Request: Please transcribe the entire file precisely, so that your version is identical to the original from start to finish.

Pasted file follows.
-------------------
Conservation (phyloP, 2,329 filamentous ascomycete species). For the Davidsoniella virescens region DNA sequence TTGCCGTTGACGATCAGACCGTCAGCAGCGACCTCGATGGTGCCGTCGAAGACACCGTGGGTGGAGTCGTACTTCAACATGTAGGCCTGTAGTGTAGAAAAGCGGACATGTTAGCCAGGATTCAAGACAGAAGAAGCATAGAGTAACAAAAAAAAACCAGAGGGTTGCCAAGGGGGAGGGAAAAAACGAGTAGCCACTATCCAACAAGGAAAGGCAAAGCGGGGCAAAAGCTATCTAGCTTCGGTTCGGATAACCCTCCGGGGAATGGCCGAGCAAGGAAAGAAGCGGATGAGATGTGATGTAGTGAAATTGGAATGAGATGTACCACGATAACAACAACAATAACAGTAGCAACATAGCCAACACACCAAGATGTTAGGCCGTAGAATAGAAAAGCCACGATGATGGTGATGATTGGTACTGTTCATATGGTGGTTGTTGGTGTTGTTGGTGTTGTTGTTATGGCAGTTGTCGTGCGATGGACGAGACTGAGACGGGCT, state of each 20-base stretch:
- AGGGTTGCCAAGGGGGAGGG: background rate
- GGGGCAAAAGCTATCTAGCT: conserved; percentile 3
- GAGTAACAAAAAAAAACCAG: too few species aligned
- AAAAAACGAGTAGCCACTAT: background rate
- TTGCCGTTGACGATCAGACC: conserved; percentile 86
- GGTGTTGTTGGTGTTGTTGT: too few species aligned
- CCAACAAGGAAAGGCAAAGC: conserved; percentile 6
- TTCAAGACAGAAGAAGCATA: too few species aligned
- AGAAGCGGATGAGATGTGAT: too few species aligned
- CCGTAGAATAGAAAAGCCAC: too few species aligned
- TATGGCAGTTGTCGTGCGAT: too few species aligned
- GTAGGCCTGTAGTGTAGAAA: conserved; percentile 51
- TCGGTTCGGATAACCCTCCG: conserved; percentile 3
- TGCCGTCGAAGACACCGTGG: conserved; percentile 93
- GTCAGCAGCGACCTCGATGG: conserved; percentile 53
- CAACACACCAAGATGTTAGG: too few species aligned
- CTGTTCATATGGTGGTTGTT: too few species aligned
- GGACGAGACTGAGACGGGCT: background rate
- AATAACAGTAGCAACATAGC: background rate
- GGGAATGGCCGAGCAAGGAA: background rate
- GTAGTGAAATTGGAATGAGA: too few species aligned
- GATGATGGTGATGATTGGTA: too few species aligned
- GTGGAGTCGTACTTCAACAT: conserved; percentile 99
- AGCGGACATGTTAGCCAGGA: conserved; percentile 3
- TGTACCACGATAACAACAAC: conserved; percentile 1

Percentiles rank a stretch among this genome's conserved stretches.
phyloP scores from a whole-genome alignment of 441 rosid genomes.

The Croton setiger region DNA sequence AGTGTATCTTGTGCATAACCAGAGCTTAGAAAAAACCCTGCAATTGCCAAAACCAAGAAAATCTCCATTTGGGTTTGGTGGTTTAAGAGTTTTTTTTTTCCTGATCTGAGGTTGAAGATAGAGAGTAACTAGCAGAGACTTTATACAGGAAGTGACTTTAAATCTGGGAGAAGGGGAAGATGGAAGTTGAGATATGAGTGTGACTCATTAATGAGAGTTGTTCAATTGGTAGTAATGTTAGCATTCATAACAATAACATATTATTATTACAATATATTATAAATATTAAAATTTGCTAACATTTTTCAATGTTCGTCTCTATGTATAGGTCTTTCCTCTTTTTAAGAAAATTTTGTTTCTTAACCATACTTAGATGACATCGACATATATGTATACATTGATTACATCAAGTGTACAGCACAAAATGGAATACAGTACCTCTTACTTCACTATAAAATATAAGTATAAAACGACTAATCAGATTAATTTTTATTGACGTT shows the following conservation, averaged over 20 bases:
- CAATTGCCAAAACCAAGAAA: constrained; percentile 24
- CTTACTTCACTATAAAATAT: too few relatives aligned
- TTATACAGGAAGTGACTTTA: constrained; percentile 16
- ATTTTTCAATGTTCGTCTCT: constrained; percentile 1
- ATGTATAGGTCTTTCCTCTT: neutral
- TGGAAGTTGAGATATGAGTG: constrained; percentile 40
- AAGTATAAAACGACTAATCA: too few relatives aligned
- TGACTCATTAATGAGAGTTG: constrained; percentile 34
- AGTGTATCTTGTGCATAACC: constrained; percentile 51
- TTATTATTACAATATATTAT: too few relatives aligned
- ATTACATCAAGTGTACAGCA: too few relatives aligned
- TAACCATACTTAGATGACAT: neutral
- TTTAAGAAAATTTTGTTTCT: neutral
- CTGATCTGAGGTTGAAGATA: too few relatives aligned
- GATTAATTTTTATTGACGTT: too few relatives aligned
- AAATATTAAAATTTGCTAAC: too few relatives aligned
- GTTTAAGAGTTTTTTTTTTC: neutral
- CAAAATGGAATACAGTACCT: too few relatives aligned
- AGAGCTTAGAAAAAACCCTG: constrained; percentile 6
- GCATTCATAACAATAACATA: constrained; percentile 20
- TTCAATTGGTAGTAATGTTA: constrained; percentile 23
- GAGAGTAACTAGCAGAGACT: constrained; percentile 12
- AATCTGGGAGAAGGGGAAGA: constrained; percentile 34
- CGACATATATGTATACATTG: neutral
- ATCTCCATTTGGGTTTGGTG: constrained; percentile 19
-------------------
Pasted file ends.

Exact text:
Conservation (phyloP, 2,329 filamentous ascomycete species). For the Davidsoniella virescens region DNA sequence TTGCCGTTGACGATCAGACCGTCAGCAGCGACCTCGATGGTGCCGTCGAAGACACCGTGGGTGGAGTCGTACTTCAACATGTAGGCCTGTAGTGTAGAAAAGCGGACATGTTAGCCAGGATTCAAGACAGAAGAAGCATAGAGTAACAAAAAAAAACCAGAGGGTTGCCAAGGGGGAGGGAAAAAACGAGTAGCCACTATCCAACAAGGAAAGGCAAAGCGGGGCAAAAGCTATCTAGCTTCGGTTCGGATAACCCTCCGGGGAATGGCCGAGCAAGGAAAGAAGCGGATGAGATGTGATGTAGTGAAATTGGAATGAGATGTACCACGATAACAACAACAATAACAGTAGCAACATAGCCAACACACCAAGATGTTAGGCCGTAGAATAGAAAAGCCACGATGATGGTGATGATTGGTACTGTTCATATGGTGGTTGTTGGTGTTGTTGGTGTTGTTGTTATGGCAGTTGTCGTGCGATGGACGAGACTGAGACGGGCT, state of each 20-base stretch:
- AGGGTTGCCAAGGGGGAGGG: background rate
- GGGGCAAAAGCTATCTAGCT: conserved; percentile 3
- GAGTAACAAAAAAAAACCAG: too few species aligned
- AAAAAACGAGTAGCCACTAT: background rate
- TTGCCGTTGACGATCAGACC: conserved; percentile 86
- GGTGTTGTTGGTGTTGTTGT: too few species aligned
- CCAACAAGGAAAGGCAAAGC: conserved; percentile 6
- TTCAAGACAGAAGAAGCATA: too few species aligned
- AGAAGCGGATGAGATGTGAT: too few species aligned
- CCGTAGAATAGAAAAGCCAC: too few species aligned
- TATGGCAGTTGTCGTGCGAT: too few species aligned
- GTAGGCCTGTAGTGTAGAAA: conserved; percentile 51
- TCGGTTCGGATAACCCTCCG: conserved; percentile 3
- TGCCGTCGAAGACACCGTGG: conserved; percentile 93
- GTCAGCAGCGACCTCGATGG: conserved; percentile 53
- CAACACACCAAGATGTTAGG: too few species aligned
- CTGTTCATATGGTGGTTGTT: too few species aligned
- GGACGAGACTGAGACGGGCT: background rate
- AATAACAGTAGCAACATAGC: background rate
- GGGAATGGCCGAGCAAGGAA: background rate
- GTAGTGAAATTGGAATGAGA: too few species aligned
- GATGATGGTGATGATTGGTA: too few species aligned
- GTGGAGTCGTACTTCAACAT: conserved; percentile 99
- AGCGGACATGTTAGCCAGGA: conserved; percentile 3
- TGTACCACGATAACAACAAC: conserved; percentile 1

Percentiles rank a stretch among this genome's conserved stretches.
phyloP scores from a whole-genome alignment of 441 rosid genomes.

The Croton setiger region DNA sequence AGTGTATCTTGTGCATAACCAGAGCTTAGAAAAAACCCTGCAATTGCCAAAACCAAGAAAATCTCCATTTGGGTTTGGTGGTTTAAGAGTTTTTTTTTTCCTGATCTGAGGTTGAAGATAGAGAGTAACTAGCAGAGACTTTATACAGGAAGTGACTTTAAATCTGGGAGAAGGGGAAGATGGAAGTTGAGATATGAGTGTGACTCATTAATGAGAGTTGTTCAATTGGTAGTAATGTTAGCATTCATAACAATAACATATTATTATTACAATATATTATAAATATTAAAATTTGCTAACATTTTTCAATGTTCGTCTCTATGTATAGGTCTTTCCTCTTTTTAAGAAAATTTTGTTTCTTAACCATACTTAGATGACATCGACATATATGTATACATTGATTACATCAAGTGTACAGCACAAAATGGAATACAGTACCTCTTACTTCACTATAAAATATAAGTATAAAACGACTAATCAGATTAATTTTTATTGACGTT shows the following conservation, averaged over 20 bases:
- CAATTGCCAAAACCAAGAAA: constrained; percentile 24
- CTTACTTCACTATAAAATAT: too few relatives aligned
- TTATACAGGAAGTGACTTTA: constrained; percentile 16
- ATTTTTCAATGTTCGTCTCT: constrained; percentile 1
- ATGTATAGGTCTTTCCTCTT: neutral
- TGGAAGTTGAGATATGAGTG: constrained; percentile 40
- AAGTATAAAACGACTAATCA: too few relatives aligned
- TGACTCATTAATGAGAGTTG: constrained; percentile 34
- AGTGTATCTTGTGCATAACC: constrained; percentile 51
- TTATTATTACAATATATTAT: too few relatives aligned
- ATTACATCAAGTGTACAGCA: too few relatives aligned
- TAACCATACTTAGATGACAT: neutral
- TTTAAGAAAATTTTGTTTCT: neutral
- CTGATCTGAGGTTGAAGATA: too few relatives aligned
- GATTAATTTTTATTGACGTT: too few relatives aligned
- AAATATTAAAATTTGCTAAC: too few relatives aligned
- GTTTAAGAGTTTTTTTTTTC: neutral
- CAAAATGGAATACAGTACCT: too few relatives aligned
- AGAGCTTAGAAAAAACCCTG: constrained; percentile 6
- GCATTCATAACAATAACATA: constrained; percentile 20
- TTCAATTGGTAGTAATGTTA: constrained; percentile 23
- GAGAGTAACTAGCAGAGACT: constrained; percentile 12
- AATCTGGGAGAAGGGGAAGA: constrained; percentile 34
- CGACATATATGTATACATTG: neutral
- ATCTCCATTTGGGTTTGGTG: constrained; percentile 19